Knifemaking: being where you are and the Whiskey Jack

 ‘There are a lot of good places,’ said Whiskey Jack. ‘That’s kind of the point. Listen, gods die when they are forgotten. People too. But the land’s still here. The good places, and the bad. The land isn’t going anywhere.’ 

Neil Gaiman- American Gods

A couple months ago I was working a Christmas show for the Ballet in town.  About midway through the three week run they started planning for next years show.  They were redoing some of the backdrops, which are gorgeous, and they had flown in an artist who paints them.  I was the one to pick him up from the airport.

I didn’t know any of this.  I was told to go pick up a gentleman at the airport and given a phone number.  A large French gentleman got into my rental car.

He apologized for his delayed flight.  I’ve heard that the French appreciate bluntness so I asked him what he was here for.

He told me he was a painter and that he was here to look at the scenery backdrops.  A backdrop is a large painted background that the dancers perform in front of.  They set the scene for the different locations in the ballet’s story.  Here is one from an opera rental company in Utah:


The French gentleman said he sort of stumbled into this profession.  He was a painter living in France.  He fell in love with a ballerina and they married.  Sometime after this he was asked if he would paint for the scenery department.  Gradually this became his livelihood- painting settings for the theatre.  He now lives in New York.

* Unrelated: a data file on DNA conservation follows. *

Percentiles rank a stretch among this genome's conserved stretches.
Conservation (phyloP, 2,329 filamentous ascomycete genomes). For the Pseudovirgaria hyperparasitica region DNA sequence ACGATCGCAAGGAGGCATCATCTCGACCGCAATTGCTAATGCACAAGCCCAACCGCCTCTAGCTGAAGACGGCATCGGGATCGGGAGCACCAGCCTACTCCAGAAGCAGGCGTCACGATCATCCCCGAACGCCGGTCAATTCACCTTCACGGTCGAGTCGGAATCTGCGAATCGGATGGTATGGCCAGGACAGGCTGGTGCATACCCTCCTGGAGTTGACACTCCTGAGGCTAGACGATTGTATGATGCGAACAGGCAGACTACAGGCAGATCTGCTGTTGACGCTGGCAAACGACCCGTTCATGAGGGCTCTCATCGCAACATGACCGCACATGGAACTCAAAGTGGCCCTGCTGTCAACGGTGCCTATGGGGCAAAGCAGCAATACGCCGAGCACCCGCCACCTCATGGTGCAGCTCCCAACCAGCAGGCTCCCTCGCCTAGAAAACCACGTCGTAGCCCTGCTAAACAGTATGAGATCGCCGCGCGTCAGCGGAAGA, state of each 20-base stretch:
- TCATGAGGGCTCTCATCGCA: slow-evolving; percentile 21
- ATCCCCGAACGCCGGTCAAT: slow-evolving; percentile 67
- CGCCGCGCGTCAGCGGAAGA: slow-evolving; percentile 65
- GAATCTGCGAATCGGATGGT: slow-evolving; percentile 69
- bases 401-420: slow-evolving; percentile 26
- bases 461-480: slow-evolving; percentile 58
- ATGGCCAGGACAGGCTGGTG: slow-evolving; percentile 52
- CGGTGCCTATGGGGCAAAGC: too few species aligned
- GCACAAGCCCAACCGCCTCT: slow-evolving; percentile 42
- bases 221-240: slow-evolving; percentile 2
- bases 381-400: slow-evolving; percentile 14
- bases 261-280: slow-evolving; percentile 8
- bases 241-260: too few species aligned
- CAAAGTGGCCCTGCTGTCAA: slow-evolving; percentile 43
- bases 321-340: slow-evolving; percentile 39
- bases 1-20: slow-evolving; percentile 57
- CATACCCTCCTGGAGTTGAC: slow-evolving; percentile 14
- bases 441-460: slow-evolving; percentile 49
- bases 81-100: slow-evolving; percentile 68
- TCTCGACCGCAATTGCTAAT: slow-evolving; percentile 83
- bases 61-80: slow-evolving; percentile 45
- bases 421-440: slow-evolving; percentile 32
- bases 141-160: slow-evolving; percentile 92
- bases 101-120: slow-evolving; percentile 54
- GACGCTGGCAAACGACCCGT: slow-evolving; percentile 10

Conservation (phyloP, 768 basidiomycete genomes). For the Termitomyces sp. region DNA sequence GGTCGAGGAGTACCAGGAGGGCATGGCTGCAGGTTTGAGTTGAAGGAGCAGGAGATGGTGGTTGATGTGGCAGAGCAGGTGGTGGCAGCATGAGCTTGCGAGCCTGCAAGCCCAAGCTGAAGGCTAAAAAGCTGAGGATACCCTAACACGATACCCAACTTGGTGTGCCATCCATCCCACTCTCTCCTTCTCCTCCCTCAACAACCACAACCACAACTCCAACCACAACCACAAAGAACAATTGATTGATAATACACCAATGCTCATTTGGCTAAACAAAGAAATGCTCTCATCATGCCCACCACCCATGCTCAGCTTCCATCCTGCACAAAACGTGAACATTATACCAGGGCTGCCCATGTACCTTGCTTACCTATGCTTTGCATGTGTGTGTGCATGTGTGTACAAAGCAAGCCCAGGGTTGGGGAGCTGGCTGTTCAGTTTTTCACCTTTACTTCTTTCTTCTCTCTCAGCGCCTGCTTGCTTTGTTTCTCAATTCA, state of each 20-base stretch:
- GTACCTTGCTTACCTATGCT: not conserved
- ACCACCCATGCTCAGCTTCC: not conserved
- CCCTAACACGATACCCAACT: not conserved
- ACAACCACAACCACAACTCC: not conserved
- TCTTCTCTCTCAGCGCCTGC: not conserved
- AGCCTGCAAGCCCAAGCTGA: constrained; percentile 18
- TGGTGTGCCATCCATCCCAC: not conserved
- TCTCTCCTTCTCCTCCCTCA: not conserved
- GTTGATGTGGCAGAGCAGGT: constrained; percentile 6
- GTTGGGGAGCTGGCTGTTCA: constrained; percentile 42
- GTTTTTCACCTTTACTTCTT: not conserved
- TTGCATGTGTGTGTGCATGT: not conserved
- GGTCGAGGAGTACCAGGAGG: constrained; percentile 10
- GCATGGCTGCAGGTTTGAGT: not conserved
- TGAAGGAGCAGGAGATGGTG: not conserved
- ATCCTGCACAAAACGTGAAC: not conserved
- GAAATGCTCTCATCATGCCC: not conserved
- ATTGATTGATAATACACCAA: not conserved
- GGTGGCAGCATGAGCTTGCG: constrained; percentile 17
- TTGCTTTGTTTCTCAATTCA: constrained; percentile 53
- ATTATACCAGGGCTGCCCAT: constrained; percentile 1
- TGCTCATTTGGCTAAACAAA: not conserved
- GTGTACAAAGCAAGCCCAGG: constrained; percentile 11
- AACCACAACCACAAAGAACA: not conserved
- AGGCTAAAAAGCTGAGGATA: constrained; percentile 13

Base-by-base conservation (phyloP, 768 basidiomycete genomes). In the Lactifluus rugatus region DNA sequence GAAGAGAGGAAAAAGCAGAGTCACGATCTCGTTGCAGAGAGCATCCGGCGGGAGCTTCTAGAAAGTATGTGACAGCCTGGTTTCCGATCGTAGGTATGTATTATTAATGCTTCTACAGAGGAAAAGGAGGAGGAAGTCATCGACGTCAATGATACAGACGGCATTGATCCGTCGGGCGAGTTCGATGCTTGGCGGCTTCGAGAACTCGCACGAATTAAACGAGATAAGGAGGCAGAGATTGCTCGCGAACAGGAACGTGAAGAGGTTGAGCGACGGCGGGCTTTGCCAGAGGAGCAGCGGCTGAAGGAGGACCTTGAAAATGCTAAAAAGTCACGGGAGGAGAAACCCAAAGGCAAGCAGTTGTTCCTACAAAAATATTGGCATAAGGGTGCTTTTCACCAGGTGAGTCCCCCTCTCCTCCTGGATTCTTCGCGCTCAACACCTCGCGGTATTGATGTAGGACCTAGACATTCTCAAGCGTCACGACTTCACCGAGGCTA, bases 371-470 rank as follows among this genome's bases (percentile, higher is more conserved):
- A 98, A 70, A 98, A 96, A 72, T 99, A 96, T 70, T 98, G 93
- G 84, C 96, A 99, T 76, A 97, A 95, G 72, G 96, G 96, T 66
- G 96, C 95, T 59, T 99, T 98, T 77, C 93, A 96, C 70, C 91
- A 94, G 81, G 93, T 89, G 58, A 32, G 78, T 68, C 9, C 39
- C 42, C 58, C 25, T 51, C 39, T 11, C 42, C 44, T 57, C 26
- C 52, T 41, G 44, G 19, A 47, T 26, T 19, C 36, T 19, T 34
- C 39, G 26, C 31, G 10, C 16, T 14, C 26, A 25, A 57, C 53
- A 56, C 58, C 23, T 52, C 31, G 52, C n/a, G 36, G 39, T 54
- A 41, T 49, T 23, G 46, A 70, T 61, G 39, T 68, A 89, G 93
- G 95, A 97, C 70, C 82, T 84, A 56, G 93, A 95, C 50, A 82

He told me that it wasn’t always like this.  He said his passion was painting monsters- not the horror movie kind but something a bit more fantastical.  Since he was a child he said he’s always loved monsters.  He struggled to sell his work.  He went through a divorce.  He moved to a new country.  But he was always painting, be it monsters or backdrops.  He said that he went ten years without doing any scenic design, but he was always painting.

It’s these things that help keep us sane and help us to be where we are and to get through the hard things that we need to go through to grow as people.  They help us to remember that we don’t have to go anywhere or shy away from our experience as long as we have something to ground ourselves in.  This is what I got from that conversation with that gentleman.  This idea is also where the namesake of this blog comes from.

This is also the lesson of the Whiskey Jack.  ‘Whiskey Jack’ is an anglicized version of Wisakedjak, a trickster deity with a strong heart in Native American Folklore, specifically of the Cree tribe.  Whiskey Jack is a character in American Gods by Neil Gaiman, believing that no matter what happens the land is still there regardless of what we do to ourselves or others.  There are things we do and make and say and write that exist outside of the tedium and mental minutiae of our modern world.  Things that help us to keep our center when our hearts are breaking or it feels like everything is crumbling.  Things to help us be with our joy and to be with our grief.  They don’t go anywhere.  Remember these things, the beautiful things we do, when the world has made you weary.  I try to remember this when I am exhausted, when I don’t want to get out of bed, or if there are jobs or conversations that I really don’t want to do or have.

This large French gentleman’s name is Alain Vaes.  Please check out his work.

I started with 1095 steel and worked out a 6in bowie style blade:

 Full flat grind


HardenedLots of sanding… 

I like a heavy blade but I put these big holes in to lighten it just a bit.

This is one of my absolute favorite shirts.  I’ve worn it all over the country.  There are kind souls in my life that told me while the armpit stains are endearing, I probably shouldn’t where it out in public lest I scare small children….

….so I made it into handle material.  It’s not going anywhere either.


The Whiskey Jack: etched 1095 spring steel, homebrewed Micarta scales, brass liners and hardware.  Shaving sharp, he is built to be used.


Be where you are, and keep doing whatever it is that helps you to stay there.  This is the lesson of the Whiskey Jack.

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